Europe’s commercial real estate markets keep on attracting investors amid today’s pandemic. Attributed to that fact are the region’s reliable and strong business environment and fundamentals. But why real estate?
Instead of stocks and bonds, investors view commercial real estate as an alternative to diversify their asset portfolio. The industry’s different risks, return of investment profile (ROI), and a wide array of choices make it an appealing investment for them. They can choose based on location, tenant profile, and property type. But for the more adventurous investor, like you perhaps, property management, risks based on market conditions, relative liquidity, and more importantly, the level of return, are the factors that steer you in this direction.
To successfully close a commercial real estate investment deal, however, you need an approach that will provide you with better returns. This is where value-add properties come in.
Commercial Real Estate Investment Segments
There are three broad segments that distinguish commercial real estate properties based on an investment deal’s characteristics. Each segment differs on what risks and returns they can offer.
The first segment, core and core-plus properties, offer less risk but has the lowest expected ROI. The third segment, opportunistic properties, offers the highest ROI but is the riskiest option.
In the middle is the value-add properties. In this article, you’ll learn what it is, how you can add value to your value-add investment, and why it’s a good opportunity to take today.
Value-Add Commercial Real Estate Property
You can see them everywhere in cities and urbanised areas. Commercial buildings that have been left unfinished, empty. They look like bleak monoliths in the middle of a busy centre. Those are the value-add properties.
In investment terms, value-add properties are commercial buildings that have outstanding fundamentals and are within excellent locations but are at some level of financial, operational, or physical stress. Because of this, they have yet to reach their full potential and actual market value as commercial real estate properties.
Value-add real estate properties weren’t originally intended to be the way they are. But because of various reasons such as unsatisfied demands from tenants, costly repair and maintenance, and poor management, they suffer from different kinds of structural issues. Often, these properties have substandard equipment and facilities, and below-market average lease rates and occupancy.
To generate a good ROI from value-add investments, investors must add value to them. This process involves using strategies to either minimise expenses, increase income, or both. Each property, however, will require different sets of strategies. The most common though, include the following:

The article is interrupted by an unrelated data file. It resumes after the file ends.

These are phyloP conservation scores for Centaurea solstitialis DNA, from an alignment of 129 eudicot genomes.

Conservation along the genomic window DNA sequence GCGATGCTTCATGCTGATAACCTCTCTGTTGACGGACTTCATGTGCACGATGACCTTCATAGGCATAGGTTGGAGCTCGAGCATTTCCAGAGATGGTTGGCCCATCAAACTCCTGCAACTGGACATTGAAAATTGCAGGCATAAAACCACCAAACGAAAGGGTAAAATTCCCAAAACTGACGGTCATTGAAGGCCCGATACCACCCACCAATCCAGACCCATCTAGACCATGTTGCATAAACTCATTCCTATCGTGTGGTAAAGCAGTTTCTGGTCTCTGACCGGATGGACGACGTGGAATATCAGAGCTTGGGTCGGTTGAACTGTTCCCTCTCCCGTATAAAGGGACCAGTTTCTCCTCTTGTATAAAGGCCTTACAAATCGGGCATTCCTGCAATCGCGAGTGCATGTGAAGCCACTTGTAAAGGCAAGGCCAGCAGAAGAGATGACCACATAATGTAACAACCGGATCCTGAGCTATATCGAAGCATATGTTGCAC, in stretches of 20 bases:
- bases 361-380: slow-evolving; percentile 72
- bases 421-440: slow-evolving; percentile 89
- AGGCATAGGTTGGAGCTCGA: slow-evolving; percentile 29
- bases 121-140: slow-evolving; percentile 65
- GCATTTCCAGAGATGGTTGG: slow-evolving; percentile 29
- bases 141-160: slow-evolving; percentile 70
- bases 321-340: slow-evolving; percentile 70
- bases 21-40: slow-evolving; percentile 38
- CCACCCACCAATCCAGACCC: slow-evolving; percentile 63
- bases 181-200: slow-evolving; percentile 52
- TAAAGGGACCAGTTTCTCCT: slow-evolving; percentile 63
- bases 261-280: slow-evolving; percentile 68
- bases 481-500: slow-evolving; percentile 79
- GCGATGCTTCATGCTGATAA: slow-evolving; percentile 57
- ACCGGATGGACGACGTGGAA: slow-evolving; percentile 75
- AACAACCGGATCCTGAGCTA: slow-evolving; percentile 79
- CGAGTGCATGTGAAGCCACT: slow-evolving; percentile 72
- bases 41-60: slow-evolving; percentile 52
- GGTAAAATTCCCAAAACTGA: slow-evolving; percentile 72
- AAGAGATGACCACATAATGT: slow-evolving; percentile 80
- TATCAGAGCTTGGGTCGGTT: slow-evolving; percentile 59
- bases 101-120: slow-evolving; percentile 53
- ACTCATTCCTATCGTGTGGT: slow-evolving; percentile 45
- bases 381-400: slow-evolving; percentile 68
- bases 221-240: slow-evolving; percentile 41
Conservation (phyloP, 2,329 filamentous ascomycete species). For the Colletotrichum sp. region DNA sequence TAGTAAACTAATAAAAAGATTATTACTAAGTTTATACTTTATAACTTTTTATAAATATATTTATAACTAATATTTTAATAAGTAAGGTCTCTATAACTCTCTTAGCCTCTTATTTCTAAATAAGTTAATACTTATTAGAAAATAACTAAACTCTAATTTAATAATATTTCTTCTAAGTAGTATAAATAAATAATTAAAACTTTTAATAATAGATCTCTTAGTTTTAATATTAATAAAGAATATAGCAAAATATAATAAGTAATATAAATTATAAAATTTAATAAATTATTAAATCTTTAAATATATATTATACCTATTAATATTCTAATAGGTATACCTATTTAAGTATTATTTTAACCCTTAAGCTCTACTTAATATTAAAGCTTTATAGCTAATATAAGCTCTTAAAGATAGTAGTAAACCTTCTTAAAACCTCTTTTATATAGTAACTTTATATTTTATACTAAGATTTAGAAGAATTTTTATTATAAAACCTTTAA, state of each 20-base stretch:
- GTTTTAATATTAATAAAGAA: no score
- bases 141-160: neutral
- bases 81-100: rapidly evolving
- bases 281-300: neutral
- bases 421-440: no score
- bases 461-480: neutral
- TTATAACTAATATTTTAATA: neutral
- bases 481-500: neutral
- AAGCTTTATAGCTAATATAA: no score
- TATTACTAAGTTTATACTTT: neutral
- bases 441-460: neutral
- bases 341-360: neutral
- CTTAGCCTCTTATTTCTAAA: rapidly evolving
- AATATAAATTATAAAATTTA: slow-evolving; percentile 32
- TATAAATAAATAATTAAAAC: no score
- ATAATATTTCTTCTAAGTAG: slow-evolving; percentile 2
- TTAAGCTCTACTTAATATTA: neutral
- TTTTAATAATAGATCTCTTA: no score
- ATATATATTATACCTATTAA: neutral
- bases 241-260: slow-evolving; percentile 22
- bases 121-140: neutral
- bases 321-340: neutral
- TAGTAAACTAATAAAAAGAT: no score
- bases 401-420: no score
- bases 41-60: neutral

All value-add investments will need some level of physical improvement. If it is not improved and properly maintained, its structure will deteriorate and architecture will become outdated. This can lead to a decrease in rent and will eventually fall below market rates.
But if a property simply needs a few improvements, you can also pursue that move. Often, value-add properties lack proper rendering. For that, you can work with a render products supplier to let your property’s facade look clean and smooth.
Sometimes, value-add properties are missing some functional bathroom facilities. Search for companies that can install updated fixtures. These simple changes can add value to your property.
According to a white paper report by Fiera Real Estate, there is a current demand for sustainable and energy-efficient buildings in the UK. You can focus your efforts based on that demand.
Choose tenants that complement each other’s businesses. In fact, most businesses like to be near each other because they benefit from each other’s client base. For example, commercial centres with groceries always attract bank branches, quick-serve restaurants, and take-out diners. These businesses benefit from foot traffic coming from the grocery store.
If you have a tenant with a start-up business, consider offering a longer-term lease to get a better ROI.
If you’ve acquired a building with tenants and have done improvements on the property, consider negotiating the rent when they renew their contract. Adjust your rates to the current market rate to increase your operating income.
Why Value-Add Properties are Good Investments
IPE Real Estate, a leading commercial real estate magazine in the UK, stated in its May/June 2020 issue that value-add investments provide a 12-14% expected level of ROI. Undoubtedly, value add investments can awaken any investor’s appetite for risk with its increased options and opportunities to earn more. It is a promising alternative to your usual mutual funds and stock market investments.
However, experts advise that investors shouldn’t hold on to a value-add property for long-term purposes. To truly gain a high ROI, you must sell it after applying much-needed improvements and upgrades to the property.